In Anna Rose Holmer’s directorial début, The Fits, the maturing female body is the site of illness. Isolated in a recreation center in Cincinnati’s West End, an unexplained outbreak of epileptic seizures (fits) strikes a group of young female dancers, setting off a twitching disquietude among the community members. When the knee-jerk explanation (maybe-it’s-something-in-the-water) doesn’t pan out, the illness becomes increasingly incomprehensible to those who have not experienced an episode firsthand. Contrasted with the regimented violence of the male boxers who share the rec center, the seizing female bodies appear illogical, monstrous, and, as they are described repeatedly in the film, “crazy.”
The fits come as the film’s protagonist, an eleven-year-old tomboy named Toni, begins her transition from boxer to dancer. As Toni’s conversion progresses alongside the outbreak, fear and anticipation breed until her own initiation into the female-only illness punctuates her transformation. Taken in conversation with other recent female-centric psychological films like The Witch and The Babadook—both of which portray shifting female sexuality as diseased—the film is suggestive of a pervasive anxiety surrounding female maturation and power.
The film opens on Toni methodically working through a set of sit-ups. Each rep more difficult than the last, Toni pulls herself up to stare directly into the camera. The gesture, a challenge to observe her body as something that she molds, marks a cadence that Toni carries with her as she trains to stay in her brother’s boxing ring and later to join the dance team. Despite the obvious stress that the boxing exercises and equipment put on her body, Toni moves through the stations with determined stoicism. It’s only when she begins to practice with the all-female dance team that she begins to outwardly demonstrate difficulty.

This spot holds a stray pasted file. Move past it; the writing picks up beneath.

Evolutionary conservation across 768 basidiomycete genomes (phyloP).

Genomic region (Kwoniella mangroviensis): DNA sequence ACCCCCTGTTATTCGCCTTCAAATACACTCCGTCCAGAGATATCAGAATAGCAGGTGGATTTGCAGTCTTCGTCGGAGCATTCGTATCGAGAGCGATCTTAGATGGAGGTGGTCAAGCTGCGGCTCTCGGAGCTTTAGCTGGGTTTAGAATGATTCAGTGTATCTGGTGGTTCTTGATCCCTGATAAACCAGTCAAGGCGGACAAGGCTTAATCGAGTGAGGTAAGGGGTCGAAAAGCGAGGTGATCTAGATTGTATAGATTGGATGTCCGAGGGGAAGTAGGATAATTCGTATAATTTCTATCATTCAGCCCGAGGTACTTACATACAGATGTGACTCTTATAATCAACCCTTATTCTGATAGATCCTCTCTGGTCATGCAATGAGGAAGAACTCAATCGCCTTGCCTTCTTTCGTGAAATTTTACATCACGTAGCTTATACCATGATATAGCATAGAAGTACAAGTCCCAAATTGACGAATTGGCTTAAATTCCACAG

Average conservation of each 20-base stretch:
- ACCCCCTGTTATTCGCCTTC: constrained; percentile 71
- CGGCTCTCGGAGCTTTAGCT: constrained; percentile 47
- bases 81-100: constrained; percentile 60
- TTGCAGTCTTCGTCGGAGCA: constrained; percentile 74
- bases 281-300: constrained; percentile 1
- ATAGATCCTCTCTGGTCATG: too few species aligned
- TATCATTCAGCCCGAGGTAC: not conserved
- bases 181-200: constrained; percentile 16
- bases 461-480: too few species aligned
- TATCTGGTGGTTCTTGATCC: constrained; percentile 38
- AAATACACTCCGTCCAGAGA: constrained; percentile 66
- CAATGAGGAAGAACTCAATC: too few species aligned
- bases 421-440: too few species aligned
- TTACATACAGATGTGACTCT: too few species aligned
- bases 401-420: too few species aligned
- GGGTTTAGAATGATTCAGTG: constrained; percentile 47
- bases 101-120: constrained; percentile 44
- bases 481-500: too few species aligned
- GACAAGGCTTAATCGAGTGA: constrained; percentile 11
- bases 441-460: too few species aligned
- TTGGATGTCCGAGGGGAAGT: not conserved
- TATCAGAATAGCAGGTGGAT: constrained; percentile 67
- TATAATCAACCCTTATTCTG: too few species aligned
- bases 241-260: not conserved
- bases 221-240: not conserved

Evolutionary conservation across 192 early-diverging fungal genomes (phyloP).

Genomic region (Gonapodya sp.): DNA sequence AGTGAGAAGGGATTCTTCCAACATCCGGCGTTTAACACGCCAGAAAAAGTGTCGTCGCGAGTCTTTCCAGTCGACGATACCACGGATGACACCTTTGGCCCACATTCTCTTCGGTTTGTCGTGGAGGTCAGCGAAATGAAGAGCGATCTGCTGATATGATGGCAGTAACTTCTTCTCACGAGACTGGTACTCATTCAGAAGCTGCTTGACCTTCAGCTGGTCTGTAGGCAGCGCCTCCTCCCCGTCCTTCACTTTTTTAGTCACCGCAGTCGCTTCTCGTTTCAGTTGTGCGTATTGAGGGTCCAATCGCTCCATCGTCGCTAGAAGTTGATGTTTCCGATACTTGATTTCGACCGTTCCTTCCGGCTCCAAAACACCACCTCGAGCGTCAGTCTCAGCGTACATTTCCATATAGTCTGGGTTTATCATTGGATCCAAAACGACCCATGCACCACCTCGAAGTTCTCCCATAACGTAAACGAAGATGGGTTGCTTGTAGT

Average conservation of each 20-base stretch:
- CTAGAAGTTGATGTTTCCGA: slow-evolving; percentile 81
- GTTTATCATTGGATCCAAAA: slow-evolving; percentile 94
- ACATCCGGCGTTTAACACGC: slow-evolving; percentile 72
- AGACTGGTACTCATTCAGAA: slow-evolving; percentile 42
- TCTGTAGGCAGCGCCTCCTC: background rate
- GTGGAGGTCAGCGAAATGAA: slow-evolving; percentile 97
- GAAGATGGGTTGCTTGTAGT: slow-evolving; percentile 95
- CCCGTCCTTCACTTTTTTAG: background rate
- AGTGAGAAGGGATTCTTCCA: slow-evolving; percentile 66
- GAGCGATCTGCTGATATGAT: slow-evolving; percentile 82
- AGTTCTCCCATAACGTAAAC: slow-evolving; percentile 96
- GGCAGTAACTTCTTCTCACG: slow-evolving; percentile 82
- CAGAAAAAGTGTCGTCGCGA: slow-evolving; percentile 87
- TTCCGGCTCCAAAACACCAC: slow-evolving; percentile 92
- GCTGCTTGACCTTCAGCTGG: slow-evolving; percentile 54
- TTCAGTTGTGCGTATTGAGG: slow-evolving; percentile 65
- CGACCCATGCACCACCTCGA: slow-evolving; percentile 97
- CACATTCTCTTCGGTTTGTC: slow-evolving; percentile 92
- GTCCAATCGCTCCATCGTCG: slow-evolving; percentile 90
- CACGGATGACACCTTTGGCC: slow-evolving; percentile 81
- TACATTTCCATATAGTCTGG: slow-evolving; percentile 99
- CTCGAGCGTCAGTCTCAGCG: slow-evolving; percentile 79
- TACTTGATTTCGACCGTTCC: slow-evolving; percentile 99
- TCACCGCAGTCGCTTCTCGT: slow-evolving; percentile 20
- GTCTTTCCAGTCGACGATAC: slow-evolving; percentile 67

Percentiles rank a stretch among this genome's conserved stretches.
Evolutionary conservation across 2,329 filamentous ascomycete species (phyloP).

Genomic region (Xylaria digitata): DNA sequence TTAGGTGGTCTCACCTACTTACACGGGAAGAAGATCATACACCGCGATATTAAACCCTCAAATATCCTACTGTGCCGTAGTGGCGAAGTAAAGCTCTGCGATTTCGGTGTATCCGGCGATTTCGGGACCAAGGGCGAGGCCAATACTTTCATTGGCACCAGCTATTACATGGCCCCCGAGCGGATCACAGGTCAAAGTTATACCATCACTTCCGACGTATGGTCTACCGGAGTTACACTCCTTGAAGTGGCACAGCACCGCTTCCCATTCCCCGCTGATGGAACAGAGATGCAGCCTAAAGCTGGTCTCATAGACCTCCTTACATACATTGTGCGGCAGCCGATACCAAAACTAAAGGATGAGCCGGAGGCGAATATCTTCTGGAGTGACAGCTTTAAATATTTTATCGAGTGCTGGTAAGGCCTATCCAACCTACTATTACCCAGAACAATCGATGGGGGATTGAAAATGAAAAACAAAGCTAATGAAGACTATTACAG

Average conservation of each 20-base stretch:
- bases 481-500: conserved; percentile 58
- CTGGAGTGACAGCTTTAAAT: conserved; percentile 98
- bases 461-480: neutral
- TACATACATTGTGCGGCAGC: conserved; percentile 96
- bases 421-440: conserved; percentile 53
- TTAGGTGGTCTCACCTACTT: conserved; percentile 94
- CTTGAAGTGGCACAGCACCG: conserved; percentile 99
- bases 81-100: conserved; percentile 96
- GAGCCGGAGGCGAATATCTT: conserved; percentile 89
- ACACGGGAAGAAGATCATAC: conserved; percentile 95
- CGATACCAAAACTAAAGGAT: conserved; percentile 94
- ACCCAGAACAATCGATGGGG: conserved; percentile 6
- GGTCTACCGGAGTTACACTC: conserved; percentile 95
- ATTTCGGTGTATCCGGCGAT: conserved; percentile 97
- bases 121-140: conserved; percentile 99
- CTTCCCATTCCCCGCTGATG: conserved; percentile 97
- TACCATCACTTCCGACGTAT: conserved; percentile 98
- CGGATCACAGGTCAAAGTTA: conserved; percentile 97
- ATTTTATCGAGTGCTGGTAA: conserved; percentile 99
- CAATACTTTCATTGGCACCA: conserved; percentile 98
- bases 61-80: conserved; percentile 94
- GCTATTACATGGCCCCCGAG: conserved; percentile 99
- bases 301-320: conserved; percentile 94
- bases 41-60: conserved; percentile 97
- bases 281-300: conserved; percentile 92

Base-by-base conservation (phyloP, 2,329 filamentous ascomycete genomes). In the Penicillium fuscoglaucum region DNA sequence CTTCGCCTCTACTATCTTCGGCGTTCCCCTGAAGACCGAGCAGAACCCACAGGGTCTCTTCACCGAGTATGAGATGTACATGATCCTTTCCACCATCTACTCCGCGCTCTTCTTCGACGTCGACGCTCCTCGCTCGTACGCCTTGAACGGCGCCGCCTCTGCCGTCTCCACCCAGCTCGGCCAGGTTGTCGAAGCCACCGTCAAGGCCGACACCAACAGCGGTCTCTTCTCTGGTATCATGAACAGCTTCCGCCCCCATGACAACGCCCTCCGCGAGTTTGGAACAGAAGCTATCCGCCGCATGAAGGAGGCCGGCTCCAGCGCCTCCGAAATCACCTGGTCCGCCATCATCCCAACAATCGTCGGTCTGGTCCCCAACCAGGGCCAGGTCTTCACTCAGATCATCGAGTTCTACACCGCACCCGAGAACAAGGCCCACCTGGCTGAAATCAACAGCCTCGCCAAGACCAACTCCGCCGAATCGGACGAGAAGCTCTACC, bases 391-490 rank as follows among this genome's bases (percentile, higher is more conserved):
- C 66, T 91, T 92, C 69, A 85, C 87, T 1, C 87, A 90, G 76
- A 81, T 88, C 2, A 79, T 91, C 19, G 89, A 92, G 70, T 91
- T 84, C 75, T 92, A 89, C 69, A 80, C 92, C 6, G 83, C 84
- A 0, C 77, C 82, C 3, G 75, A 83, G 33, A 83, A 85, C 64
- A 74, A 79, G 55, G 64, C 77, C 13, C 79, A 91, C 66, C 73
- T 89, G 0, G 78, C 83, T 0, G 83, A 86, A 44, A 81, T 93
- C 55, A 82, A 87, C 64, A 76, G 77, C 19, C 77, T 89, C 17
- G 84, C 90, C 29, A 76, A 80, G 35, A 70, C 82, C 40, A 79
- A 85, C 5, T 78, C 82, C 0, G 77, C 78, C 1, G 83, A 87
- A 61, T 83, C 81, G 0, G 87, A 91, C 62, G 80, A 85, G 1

During this process, Toni occupies a liminal space. As a prepubescent girl, who maintains a sexless kinship with her male peers but also lingers in the bathroom stall eavesdropping on the older girls, she slides between both worlds. Visually, the film mimics this division: the first time Toni sees the dance team is through the gym-door window. While she’s physically separated from the rest of the girls, as she pulls away she observes that her forefingers are now covered in glitter, and thus boundaries begin to leak. Literalizing the bridge between one phase and the other, an overpass hosts Toni’s three-act transformation from boxer to dancer. Even the boxing ring and its ropes represent Toni’s slips between inclusion and exclusion.